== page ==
If someone wants to sit down and be the Pablo Hidalgo (the continuity guru for Star Wars these past several decades) of Hero Quest and try to write the definitive chronology and so forth, be my guest. But what purpose does it serve? The reason they create writers bibles for tv shows is to try to keep continuity straight and prevent guest writers from going off the deep end and contradicting established lore. When it comes to fiction like this, why does it matter if some authority figure says "well this story 'really happened' and this one didn't"? I get less upset then if somebody throws in a quest where there's an Orc Bard, because there's nothing stopping me from ignoring that "lore" in the quests I play or make on my own. But I realize some fans may take it a lot more seriously. Somewhere there's a guy lying awake at night trying to rationalize some problem of continuity until somebody at the company resolves it for him officially.

So I like the maps, they're cool. They help flesh out the illusion of the size and scope of the world without really changing anything in the actual quests played. But are there really skaven warriors, space elves and chaos gods out there that I have to worry about besides Zargon and his minions? Depends upon the mood I'm in, really. Nothing more.

I say the world is your oyster. You take the stuff you like, and leave the rest, and make up whatever you want to fill in the gaps. The creative-aspect of the game gives you that freedom, so you don't have to cram Warhammer Fantasy lore in there if you don't want to, anymore than you have to use D&D, or HeroScape, or whatever else might be possible to make "fit." To make another analogy, when I'm playing Donkey Kong Country, I'm playing that game, I'm not thinking about how Super Mario Bros 3 fits into this, even though Mario and Donkey Kong obviously are part of the same "universe." (Maybe that's a bad example because there are just so many different games with those characters now with very little effort at consistency between them)

I could go on and on and you don't have to care, but if I were a D&D fan, would I think I had to burn all my old books when a new edition came out? No, I'd more than likely just pick the edition my friends and I liked the best (or could afford) that weekend and play that. Maybe we'd play something else another time. Unless this is some official Magic the Gathering, Pokemon Edition tournament where they are saying I can only use my 5th edition, 2nd series, 8th season cards or go home, I always have a choice. But even so, there's nothing telling the players "hey, you have to incorporate all the Warhammer stuff in here because it's loosely based on the same world setting." Especially when most of the players never even knew that! Its cool to imagine if Lone Wolf or Greystar the Wizard could beat Sigmar in a fair fight.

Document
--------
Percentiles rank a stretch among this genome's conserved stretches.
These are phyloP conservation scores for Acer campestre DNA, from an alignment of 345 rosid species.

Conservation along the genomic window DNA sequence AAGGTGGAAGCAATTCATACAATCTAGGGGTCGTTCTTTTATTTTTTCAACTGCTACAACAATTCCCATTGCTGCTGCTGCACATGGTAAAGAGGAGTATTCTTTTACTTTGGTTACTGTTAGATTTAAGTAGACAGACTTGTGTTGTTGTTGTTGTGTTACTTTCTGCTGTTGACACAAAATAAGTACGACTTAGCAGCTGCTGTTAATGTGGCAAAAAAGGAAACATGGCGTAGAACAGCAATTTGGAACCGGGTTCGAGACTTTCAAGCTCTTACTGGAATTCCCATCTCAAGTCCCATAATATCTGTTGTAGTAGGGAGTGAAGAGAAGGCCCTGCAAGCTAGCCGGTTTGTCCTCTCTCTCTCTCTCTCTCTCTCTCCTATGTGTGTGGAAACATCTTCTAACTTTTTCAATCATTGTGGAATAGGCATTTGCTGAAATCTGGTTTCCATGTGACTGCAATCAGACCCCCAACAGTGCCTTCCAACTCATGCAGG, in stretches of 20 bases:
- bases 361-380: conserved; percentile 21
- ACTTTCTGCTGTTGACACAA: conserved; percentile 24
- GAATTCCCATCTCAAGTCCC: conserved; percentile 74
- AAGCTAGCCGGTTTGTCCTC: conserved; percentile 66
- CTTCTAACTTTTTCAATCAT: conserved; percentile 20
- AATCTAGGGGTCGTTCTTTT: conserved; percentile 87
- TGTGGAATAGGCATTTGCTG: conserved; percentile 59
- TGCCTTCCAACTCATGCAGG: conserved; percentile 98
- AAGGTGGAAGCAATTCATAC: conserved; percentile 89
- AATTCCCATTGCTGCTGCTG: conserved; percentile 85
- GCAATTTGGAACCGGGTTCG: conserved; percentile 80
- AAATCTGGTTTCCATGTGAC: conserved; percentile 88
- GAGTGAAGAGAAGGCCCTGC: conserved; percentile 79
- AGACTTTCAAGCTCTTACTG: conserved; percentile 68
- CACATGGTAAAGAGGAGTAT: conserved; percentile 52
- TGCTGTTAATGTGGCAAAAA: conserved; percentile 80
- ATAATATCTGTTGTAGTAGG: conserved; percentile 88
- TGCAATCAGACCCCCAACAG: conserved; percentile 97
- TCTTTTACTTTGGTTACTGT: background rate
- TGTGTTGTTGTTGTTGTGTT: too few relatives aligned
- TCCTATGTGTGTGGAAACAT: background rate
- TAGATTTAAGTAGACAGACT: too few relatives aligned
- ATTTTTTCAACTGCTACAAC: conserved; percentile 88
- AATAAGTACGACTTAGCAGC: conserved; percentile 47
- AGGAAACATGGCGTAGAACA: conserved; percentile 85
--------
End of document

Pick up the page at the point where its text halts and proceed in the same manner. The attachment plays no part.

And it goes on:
My only interest in Warhammer at this point is that I might be able to crib a few miniatures from it to make the Remake set a bit more "classic" (Chaos Warriors and Fimirs, yo). But then as I'm looking it appears the stuff is pretty rare and expensive (or metal) so maybe it won't be so easy. 3D printing & sculpting... yo!
Last edited by Kurgan on Thursday January 28th, 2021 12:31am, edited 3 times in total.
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Re: Embracing Ambiguity in HQ

Postby whitebeard » Monday November 9th, 2020 2:55pm

As additional material is delegated to more content creators by executives to sell products we certainly do gain something. I'm also pointing out that when they do we are also losing something else. When more details about the world are filled in it becomes known. There are fewer surprises and more hurdles required to shoehorn in new content. And it is possible that this can be less fun (like good orcs and orc bards for example )

When you go back to your very first experience with HQ, what was it that made it so awesome? Can you even really remember? For me, I discovered this ambiguity was actually a BIG part of it and I certainly did not realize it in the moment. As we consume more in any fantasy universe our experience with it also evolves. With that slow evolution it becomes something else and it can be difficult to understand later on how or why things have changed since our first magical encounter. Perhaps you are unable to recapture that same excitement and wondering why? I only recently read Conan for the first time (a few years ago) and the ambiguity and discontinuity in the spaces between Howard's stories was not frustrating and instead something that struct me as awesome. I drew the parallel immediately to the HQ Base set and have not let go.

So to re-phrase my question "Do you Embrace Ambiguity in HQ? If so how? Or am I alone?"


This is not supposed to be an argument. But since so much was stated about the "map", I will add this: